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Canine terror in Patiala: 31 dog-bite cases every day

Dog bite cases in Patiala have increased as no measures have been taken to tame the stray dogs, which are a terror in remote areas.

punjab Updated: Jul 08, 2017 10:04 IST
Simran Kaur
Simran Kaur
Hindustan Times, Patiala
Dog bites,Canine,Patiala
Stray dogs roaming around in packs is a common sight in Patiala.(Bharat Bhushan /HT)

It’s canine terror in Patiala as nearly 31 people were bitten daily by stray dogs during the first five months of the year as the overall figure for the five months from January to May is 4,791. At least 967 dog bite cases were reported in May only.

Last year, as many as 4,997 cases of dog bite were reported in the district.

On Monday, dogs mutilated four-year-old Harman Singh of Bishangarh village in Sanaur, and he had to undergo plastic surgery of the face. The child was attacked by a group of dogs. Two students were injured in Patran when they were attacked by dogs. They were on way to their school.

Dog bite cases in the district have increased as no measures have been taken to tame the stray dogs, which are a terror in remote areas.

The municipal corporation (MC) had planned a sterilisation drive in 2015. There was a plan to sterilise 2,000 dogs, but it was stopped after 700 dogs were sterilised.

A four-year-old victim undergoing treatment at Rajindra Hospital. (HT Photo)

“The dog sterilisation plan was stopped as Union minister Maneka Gandhi objected to the selection of the steriliszation agency. However, we are again going to start the sterilisation process again, but still we are short of funds,” said mayor Amarinder Singh Bajaj.

The situation is quite grim in Sanaur, Patran, Nabha, Rajpura, and some other towns. But the municipal committees have no funds to deal with the dog menace. There is no check on the dog population even in rural areas, as panchayats have no mandate or funds to carry out sterilisation drives. “Several times, we had raked up the issue with the animal husbandry department and the panchyat department, but no one listens. Stray dogs have now become a terror,” said Satnam Singh of Behru village.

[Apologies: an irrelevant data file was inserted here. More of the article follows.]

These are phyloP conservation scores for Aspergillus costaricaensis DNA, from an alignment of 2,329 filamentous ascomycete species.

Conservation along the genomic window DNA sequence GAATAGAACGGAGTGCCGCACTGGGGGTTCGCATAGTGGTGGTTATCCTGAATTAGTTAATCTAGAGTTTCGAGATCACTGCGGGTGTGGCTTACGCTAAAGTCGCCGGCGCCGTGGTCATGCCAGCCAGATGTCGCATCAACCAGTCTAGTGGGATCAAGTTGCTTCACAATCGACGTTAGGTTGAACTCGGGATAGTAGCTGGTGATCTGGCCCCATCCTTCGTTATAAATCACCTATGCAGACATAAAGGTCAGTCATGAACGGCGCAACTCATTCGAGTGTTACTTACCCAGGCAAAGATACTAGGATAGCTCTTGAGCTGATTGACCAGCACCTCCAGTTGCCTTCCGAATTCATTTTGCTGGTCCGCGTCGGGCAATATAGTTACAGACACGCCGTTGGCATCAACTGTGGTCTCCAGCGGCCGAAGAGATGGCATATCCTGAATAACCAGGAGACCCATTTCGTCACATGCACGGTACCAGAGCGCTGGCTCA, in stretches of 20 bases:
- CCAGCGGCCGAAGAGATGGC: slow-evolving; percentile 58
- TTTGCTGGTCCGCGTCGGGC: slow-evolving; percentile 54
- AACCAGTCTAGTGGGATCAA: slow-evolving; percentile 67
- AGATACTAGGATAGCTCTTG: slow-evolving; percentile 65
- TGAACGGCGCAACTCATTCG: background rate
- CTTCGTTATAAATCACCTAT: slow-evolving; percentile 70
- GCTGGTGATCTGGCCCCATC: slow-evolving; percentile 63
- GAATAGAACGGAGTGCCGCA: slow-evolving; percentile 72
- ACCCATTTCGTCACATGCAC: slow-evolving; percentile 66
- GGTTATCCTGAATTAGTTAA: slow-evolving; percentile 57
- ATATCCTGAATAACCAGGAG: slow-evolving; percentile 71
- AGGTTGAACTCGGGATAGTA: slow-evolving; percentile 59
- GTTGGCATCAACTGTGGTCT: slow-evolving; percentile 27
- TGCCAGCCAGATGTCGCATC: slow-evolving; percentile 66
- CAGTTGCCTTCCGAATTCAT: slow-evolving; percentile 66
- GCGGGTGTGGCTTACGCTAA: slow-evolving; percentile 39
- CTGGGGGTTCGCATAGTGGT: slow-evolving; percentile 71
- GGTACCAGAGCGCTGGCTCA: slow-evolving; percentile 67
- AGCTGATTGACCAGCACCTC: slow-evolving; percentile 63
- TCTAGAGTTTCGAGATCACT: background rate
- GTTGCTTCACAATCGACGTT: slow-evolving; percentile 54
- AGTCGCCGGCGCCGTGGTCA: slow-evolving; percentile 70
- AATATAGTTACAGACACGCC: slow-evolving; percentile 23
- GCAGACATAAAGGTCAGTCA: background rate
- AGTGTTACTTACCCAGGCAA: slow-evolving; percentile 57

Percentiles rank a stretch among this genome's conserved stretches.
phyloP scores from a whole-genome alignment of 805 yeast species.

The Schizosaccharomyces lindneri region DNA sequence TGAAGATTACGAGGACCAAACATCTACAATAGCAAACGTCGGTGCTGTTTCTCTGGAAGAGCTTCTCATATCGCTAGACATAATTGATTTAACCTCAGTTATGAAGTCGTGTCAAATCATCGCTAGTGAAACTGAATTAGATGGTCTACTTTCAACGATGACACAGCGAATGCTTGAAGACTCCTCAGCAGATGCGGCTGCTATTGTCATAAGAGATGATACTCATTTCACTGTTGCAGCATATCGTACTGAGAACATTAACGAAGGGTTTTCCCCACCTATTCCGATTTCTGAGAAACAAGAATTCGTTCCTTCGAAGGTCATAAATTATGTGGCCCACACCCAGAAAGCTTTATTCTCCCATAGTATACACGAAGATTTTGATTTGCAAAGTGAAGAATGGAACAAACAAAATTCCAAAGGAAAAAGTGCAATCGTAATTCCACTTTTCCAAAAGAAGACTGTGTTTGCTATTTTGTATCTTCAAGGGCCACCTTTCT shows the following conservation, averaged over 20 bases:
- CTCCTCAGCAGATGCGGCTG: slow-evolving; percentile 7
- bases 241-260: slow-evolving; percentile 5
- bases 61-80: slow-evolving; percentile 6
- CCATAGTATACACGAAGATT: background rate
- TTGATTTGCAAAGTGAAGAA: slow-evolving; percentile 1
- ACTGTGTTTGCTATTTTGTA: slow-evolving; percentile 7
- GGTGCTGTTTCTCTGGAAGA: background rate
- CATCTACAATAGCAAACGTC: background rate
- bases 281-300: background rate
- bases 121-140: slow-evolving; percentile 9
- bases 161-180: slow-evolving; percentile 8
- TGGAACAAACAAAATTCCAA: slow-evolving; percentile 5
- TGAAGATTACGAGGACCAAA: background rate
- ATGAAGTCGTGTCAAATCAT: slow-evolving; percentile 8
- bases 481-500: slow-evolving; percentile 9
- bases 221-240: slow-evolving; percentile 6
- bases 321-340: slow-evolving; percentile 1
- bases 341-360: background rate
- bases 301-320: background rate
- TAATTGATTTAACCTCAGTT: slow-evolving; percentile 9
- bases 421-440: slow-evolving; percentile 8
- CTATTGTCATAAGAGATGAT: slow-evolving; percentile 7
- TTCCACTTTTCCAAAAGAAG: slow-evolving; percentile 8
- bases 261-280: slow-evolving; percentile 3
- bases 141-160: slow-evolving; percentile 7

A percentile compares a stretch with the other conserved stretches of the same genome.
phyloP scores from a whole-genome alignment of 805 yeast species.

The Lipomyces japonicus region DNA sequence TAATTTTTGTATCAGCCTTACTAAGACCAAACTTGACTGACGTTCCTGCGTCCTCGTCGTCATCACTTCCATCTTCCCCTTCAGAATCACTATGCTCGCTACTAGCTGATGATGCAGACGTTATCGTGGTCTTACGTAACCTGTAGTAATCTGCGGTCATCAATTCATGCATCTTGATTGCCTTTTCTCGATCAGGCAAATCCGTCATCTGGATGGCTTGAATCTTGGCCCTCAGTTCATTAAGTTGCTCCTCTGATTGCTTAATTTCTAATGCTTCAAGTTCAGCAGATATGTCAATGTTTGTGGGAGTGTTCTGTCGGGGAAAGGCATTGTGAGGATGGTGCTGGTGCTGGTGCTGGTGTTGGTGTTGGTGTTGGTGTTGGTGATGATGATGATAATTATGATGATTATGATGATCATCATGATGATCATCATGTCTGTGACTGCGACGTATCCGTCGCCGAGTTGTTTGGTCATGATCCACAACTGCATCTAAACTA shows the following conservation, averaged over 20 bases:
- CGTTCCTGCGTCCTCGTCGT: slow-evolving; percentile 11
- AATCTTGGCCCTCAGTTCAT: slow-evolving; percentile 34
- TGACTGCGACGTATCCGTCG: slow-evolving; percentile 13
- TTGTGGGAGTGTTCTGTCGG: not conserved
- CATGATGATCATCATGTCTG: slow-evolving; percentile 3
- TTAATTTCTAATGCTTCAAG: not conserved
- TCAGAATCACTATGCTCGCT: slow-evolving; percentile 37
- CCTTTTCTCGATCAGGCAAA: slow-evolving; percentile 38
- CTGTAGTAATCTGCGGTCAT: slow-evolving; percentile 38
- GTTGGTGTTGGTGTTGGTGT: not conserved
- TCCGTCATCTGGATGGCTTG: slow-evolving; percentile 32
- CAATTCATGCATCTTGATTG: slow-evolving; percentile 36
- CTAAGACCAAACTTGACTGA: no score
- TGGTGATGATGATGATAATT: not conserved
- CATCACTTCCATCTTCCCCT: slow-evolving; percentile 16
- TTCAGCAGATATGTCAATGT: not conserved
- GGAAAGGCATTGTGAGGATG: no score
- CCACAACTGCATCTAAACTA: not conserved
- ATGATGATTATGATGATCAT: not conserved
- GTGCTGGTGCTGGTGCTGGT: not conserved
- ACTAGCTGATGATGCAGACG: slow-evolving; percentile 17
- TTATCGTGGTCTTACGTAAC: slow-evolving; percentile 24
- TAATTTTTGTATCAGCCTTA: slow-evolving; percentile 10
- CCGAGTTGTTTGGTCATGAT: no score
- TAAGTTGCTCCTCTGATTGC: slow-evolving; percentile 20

Though there are not many dog bite cases in Patran, but there is always a fear of dog bite due to a large number of dogs there. “Families prefer to keep their children indoors or elders always accompany children when they go out of theri houses,” said Yogesh Kumar of Patran,

Baldev Singh, a resident of urban estate phase-2, said the problem has crossed limits, but the civic body has done nothing so far.

“Groups of stray dogs could be witnessed roaming in the streets and the situation is worst during nights when most of the people fall prey to their attack,” he said.

Joyeeta, a resident of Gurbakash colony said, the residents have often complained to the municipal corporation (MC) authorities about the dog menace but to no avail.

One of the dog bite victims, Randhir Singh, 56, said he had suffered a spinal bone injury after he fell down during the attack by stray dogs, while he was having a morning walk in a park.

In April, the figure was over 650 cases. The severity of the problem could be gauged from the fact that the cases of dog bites continued increasing manifold.

However, both the district administration and the Patiala municipal corporation seem to have completely turned a blind eye towards the increasing menace of stray dogs.

One of the doctors at Rajindra hospital said the situation has worsened in the past two months due to mating season of the dogs.

“We are receiving 7-8 cases of dog bites on a daily basis from the city. The children and elderly are mostly among the victims,” a doctor said, demanding anonymity.

These are only the cases, which were reported to government civil hospitals and dispensaries across the district. “The number is much more if those who visited private hospitals and chemist shops for anti-rabies vaccination are taken into account,” said Rajesh Kumar, a government doctor.

Meanwhile, the mayor Bajaj said fresh tenders have been floated for animal birth control (ABC) programme. The ABC programme will be launched soon, he added.

District epidemiologist Dr Gurmanjeet Kaur said dog bite cases increased because of rise in the stray dog population. However, she said that there is not much increase as compared to the previous year.

“Our job is to provide treatment, but the problem will be resolved only if the population of dogs is put on check, which is the job of civic bodies, veterinary department and panchayat departement,” she said. She said that majority are dog bite cases, but a few cases of cat and jackal bites were also reported.

First Published: Jul 08, 2017 10:03 IST